Polymers prepared using hydrophilic monomer concentrations of 75% by weight or more may become water soluble. Water soluble polymers having a high degree of hydrophilicity are also useful in the practice of the invention. Examples of these polymers include poly (vinyl alcohol), etherified starches, etherified cellulosics and sulfonated polystyrenes. As it is necessary that the polymeric materials used in the practice of the present invention be water insoluble in order to be operable for use in surface contact with liquid carbonated beverages, after application to the container surface of the water soluble polymeric material, the polymer is cross-linked sufficiently to insolubilize the polymer. It is well within the skill of the art to select the proper cross-linking agents to effect the insolubilization of the polymeric materials. For example polyacrylamide, which is water soluble may be insolubilized by cross-linking the polymer with a urea-formaldehyde resin. Poly (vinyl alcohol) can be insolubilized by cross-linking with aldehydes such as formaldehyde or glyoxal. Other useful cross-linking agents include polyepoxides such as butadiene diepoxide, polyamide epichlorohydrin resin and acyl halides such as adipoyl chloride, sebacoyl chloride. In applying the cross-linking agents to insolubilize the polymer, the less reactive agents are added in admixture with the coating solution containing the polymer. In the case of more reactive cross-linking agents, the polymers are applied to the container internal wall surface and subsequently treated with the cross-linking agent in a separate treating step.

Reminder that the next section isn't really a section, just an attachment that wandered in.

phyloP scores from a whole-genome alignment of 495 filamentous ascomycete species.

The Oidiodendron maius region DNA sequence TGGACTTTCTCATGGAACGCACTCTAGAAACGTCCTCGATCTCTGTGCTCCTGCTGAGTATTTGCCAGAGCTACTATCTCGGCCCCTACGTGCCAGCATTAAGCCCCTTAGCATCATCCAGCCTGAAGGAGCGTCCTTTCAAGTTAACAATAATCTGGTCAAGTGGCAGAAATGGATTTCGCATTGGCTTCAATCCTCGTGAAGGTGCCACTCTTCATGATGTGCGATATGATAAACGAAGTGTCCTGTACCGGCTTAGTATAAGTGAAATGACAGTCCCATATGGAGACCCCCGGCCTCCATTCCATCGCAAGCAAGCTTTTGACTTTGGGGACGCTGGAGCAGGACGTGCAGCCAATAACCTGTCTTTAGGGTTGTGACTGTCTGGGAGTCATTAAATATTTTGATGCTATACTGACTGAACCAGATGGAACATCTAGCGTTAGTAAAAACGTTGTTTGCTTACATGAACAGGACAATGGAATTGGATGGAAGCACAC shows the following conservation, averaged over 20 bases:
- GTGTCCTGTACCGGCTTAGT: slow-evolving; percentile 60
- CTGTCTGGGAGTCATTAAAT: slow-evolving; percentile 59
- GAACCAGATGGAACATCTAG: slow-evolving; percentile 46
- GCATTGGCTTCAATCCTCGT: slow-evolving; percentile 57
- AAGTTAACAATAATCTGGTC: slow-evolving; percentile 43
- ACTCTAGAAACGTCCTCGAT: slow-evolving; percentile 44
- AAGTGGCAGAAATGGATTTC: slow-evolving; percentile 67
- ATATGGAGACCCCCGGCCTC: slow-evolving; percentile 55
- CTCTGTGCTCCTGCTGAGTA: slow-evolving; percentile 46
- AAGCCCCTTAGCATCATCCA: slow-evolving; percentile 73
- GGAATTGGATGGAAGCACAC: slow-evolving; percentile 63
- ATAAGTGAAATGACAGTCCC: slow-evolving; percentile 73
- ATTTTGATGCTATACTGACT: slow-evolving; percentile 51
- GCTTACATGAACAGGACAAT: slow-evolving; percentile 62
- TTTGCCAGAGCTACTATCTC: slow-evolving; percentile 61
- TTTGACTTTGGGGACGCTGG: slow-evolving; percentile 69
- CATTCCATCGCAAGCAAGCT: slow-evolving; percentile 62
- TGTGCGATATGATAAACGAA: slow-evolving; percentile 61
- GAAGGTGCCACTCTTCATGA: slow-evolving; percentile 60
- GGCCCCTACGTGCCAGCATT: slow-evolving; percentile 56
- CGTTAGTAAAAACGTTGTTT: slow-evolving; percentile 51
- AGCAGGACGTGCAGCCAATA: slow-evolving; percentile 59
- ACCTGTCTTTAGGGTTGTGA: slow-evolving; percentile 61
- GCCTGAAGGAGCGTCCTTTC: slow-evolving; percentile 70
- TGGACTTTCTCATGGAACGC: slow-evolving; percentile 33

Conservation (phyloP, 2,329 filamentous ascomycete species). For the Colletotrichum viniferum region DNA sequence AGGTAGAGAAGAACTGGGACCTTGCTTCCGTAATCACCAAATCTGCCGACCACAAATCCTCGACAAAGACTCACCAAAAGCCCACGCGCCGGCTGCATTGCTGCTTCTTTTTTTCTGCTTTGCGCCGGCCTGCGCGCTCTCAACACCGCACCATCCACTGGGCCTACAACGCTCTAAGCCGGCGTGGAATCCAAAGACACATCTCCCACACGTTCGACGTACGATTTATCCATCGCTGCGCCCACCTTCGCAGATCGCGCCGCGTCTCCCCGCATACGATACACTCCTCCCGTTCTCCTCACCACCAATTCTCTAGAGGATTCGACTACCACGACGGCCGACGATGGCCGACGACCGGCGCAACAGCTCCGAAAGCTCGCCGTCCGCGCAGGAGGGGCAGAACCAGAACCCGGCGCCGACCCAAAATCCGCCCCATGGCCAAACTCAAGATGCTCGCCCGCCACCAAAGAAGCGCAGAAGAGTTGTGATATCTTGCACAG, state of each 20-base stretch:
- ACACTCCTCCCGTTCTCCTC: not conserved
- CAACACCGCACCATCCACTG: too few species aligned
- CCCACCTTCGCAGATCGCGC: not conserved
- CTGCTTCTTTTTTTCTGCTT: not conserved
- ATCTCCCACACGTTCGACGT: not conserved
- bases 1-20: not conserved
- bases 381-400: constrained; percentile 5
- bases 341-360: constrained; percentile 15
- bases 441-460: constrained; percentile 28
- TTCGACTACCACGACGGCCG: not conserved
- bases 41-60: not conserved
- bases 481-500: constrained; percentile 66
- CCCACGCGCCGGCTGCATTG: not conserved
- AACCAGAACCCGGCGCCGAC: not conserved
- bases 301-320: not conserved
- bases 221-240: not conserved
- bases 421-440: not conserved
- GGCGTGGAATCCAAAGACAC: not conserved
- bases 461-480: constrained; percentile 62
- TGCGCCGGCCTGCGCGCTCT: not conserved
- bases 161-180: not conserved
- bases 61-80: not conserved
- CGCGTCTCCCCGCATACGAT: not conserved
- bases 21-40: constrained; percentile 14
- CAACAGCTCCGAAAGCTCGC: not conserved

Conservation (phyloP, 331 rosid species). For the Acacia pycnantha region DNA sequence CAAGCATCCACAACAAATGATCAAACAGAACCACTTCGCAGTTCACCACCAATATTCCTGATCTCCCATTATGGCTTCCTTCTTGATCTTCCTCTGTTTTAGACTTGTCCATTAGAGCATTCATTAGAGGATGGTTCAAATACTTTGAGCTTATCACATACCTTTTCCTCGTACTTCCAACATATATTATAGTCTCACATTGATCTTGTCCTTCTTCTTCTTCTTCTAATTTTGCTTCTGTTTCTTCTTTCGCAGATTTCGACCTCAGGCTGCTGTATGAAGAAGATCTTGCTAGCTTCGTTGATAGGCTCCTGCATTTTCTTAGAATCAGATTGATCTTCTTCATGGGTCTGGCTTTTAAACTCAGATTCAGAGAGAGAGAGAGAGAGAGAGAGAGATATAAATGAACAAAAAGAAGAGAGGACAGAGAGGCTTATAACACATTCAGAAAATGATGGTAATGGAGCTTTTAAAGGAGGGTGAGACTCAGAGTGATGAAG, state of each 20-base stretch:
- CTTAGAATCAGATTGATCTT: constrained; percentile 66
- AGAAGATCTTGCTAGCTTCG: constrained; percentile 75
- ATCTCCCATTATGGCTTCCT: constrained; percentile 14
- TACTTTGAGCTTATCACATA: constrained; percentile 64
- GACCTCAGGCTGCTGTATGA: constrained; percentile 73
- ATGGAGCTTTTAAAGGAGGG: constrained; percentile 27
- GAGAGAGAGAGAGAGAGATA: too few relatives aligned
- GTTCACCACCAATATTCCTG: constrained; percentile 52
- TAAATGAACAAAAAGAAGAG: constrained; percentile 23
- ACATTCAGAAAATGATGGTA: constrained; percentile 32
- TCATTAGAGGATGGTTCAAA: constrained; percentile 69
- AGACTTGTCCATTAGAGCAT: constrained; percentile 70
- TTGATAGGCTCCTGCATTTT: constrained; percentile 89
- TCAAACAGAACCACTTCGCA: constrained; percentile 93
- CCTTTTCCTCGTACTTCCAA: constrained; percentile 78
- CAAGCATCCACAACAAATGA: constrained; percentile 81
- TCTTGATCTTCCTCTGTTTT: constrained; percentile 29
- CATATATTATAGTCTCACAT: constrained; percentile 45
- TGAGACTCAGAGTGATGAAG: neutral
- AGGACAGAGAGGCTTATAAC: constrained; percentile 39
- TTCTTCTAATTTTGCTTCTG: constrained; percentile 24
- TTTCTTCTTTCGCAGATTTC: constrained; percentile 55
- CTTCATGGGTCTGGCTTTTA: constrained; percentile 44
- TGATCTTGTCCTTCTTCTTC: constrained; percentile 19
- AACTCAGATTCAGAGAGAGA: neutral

In cross-linking the water soluble polymer it is critical that the polymer be sufficiently cross-linked to render it insoluble but not to the extent that the polymer loses its affinity for water. Generally this can be accomplished by cross-linking about 5 20% of the functional groups on the polymer backbone. To effect cross-linking the water soluble polymer and the cross-linking agent are heated at 200°-425° F. for a time sufficient e.g. 10 to 30 minutes to effect insolubilization of the polymer.